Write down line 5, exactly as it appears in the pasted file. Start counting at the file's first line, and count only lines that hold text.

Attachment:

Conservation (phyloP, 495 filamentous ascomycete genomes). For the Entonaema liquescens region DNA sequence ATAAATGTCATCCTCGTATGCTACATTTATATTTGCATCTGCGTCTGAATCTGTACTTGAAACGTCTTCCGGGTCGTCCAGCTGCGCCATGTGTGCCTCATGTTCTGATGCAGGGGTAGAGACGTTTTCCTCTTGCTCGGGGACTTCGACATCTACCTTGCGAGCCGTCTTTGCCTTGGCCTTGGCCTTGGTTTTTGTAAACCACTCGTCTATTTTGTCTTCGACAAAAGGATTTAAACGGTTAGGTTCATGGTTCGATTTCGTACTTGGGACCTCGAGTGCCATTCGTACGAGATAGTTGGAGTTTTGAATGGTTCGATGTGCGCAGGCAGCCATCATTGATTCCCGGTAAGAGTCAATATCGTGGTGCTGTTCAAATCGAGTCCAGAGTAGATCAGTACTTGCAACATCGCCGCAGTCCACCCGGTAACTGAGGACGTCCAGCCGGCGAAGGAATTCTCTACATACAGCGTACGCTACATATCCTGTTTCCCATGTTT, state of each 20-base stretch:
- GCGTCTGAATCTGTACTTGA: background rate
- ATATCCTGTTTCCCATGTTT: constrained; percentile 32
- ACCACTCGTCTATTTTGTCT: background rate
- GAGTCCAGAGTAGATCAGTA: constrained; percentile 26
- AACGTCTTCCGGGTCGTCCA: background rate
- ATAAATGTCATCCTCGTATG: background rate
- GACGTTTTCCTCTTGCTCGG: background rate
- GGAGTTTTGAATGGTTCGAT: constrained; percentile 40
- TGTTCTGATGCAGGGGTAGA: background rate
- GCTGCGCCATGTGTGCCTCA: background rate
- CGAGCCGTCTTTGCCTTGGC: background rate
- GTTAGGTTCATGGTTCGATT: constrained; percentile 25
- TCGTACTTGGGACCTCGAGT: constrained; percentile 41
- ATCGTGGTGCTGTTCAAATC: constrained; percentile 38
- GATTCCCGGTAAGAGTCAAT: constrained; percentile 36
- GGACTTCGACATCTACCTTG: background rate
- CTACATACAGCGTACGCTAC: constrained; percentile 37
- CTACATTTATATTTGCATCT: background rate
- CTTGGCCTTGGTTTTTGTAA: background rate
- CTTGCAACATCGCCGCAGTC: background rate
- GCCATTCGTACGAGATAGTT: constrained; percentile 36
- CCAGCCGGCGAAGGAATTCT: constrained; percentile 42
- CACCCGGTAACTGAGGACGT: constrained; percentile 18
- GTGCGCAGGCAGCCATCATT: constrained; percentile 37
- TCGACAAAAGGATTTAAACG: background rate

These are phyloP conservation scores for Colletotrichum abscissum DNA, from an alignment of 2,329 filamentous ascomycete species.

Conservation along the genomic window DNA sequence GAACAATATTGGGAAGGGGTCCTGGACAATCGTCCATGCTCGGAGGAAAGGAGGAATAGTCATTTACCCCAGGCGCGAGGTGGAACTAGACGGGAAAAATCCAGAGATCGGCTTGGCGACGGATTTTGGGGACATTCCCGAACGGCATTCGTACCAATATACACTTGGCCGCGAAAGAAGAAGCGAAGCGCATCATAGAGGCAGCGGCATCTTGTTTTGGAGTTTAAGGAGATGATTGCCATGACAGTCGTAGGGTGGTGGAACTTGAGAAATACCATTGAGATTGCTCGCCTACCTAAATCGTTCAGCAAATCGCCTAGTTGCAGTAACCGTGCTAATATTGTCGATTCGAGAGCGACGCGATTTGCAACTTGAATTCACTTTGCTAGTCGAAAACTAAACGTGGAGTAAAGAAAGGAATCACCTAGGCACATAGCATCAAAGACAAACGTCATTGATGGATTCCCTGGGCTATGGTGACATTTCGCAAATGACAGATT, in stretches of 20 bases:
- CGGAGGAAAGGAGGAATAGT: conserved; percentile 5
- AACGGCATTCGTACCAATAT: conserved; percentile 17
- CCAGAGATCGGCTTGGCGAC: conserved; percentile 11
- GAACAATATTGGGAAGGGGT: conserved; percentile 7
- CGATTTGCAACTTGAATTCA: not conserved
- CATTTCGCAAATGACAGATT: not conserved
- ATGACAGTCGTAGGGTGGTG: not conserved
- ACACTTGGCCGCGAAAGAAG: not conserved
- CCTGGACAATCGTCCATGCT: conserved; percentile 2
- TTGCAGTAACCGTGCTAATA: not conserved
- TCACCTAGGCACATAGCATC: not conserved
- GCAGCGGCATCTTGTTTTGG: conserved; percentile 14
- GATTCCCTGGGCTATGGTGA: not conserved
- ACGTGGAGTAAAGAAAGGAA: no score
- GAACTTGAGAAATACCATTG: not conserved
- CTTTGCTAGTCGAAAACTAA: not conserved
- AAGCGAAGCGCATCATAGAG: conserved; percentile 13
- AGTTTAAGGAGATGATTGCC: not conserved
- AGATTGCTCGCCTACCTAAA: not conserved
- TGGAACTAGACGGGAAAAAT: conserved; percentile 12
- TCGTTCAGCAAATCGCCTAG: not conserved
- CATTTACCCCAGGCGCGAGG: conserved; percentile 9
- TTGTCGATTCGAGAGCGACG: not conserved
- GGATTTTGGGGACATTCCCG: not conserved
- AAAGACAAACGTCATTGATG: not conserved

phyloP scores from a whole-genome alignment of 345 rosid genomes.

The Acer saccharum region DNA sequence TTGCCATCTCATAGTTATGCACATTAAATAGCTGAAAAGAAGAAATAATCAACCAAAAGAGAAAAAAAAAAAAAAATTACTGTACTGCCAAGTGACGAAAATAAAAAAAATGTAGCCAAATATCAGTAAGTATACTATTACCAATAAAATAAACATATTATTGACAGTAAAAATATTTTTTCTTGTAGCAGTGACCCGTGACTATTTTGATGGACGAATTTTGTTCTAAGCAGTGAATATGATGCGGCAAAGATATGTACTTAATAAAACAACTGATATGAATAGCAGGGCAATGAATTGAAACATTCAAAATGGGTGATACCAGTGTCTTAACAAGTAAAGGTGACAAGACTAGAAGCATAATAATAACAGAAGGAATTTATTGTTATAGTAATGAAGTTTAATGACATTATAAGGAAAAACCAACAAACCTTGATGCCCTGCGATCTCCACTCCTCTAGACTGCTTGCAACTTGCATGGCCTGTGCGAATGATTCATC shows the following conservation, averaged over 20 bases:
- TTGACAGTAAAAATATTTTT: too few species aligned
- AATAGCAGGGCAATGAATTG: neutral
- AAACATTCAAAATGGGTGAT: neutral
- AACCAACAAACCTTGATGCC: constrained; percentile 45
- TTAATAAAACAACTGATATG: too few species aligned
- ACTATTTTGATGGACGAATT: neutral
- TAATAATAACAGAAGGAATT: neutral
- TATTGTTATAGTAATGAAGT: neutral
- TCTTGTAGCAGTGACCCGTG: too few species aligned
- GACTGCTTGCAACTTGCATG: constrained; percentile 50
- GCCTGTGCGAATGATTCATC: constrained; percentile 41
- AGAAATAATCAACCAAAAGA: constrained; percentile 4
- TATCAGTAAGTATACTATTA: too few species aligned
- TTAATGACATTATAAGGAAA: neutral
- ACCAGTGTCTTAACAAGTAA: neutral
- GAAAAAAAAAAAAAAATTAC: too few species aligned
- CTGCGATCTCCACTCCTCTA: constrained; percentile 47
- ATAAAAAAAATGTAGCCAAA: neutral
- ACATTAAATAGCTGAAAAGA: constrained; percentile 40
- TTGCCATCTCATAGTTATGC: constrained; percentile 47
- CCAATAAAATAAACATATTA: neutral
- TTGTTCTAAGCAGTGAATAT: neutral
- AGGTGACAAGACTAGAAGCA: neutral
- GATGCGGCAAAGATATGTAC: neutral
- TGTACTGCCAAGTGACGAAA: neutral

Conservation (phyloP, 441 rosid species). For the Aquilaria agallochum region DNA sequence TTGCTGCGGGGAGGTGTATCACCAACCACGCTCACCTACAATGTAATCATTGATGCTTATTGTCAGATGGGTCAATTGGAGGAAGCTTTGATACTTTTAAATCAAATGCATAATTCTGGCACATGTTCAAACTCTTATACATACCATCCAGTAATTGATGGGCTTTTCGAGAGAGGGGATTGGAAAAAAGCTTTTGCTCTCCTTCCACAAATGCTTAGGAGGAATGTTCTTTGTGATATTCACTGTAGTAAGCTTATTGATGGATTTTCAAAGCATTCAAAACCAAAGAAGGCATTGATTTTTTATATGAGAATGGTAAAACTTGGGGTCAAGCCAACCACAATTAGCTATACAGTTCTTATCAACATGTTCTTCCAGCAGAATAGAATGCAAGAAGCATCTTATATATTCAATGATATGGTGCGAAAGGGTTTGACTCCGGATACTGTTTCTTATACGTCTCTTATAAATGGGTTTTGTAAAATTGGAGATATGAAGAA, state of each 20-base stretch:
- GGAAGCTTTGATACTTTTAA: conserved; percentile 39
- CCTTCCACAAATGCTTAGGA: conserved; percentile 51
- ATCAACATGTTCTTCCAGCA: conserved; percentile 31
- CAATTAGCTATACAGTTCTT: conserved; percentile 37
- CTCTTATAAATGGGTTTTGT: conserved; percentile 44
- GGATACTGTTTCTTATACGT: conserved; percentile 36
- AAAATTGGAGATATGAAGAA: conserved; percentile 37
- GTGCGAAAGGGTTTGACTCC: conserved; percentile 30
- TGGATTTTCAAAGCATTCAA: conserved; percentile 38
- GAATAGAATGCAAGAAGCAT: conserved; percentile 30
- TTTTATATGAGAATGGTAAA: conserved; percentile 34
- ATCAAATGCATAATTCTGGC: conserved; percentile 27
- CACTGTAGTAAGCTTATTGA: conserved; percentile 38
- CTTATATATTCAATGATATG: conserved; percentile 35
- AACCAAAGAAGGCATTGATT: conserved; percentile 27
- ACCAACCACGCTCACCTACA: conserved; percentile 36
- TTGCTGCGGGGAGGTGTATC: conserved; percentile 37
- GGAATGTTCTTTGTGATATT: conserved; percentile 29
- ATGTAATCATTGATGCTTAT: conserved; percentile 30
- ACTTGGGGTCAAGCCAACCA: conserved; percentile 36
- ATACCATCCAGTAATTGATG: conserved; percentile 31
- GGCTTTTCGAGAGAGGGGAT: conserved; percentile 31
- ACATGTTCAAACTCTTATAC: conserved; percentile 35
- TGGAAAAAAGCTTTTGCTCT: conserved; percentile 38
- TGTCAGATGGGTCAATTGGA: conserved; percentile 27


- GAGTCCAGAGTAGATCAGTA: constrained; percentile 26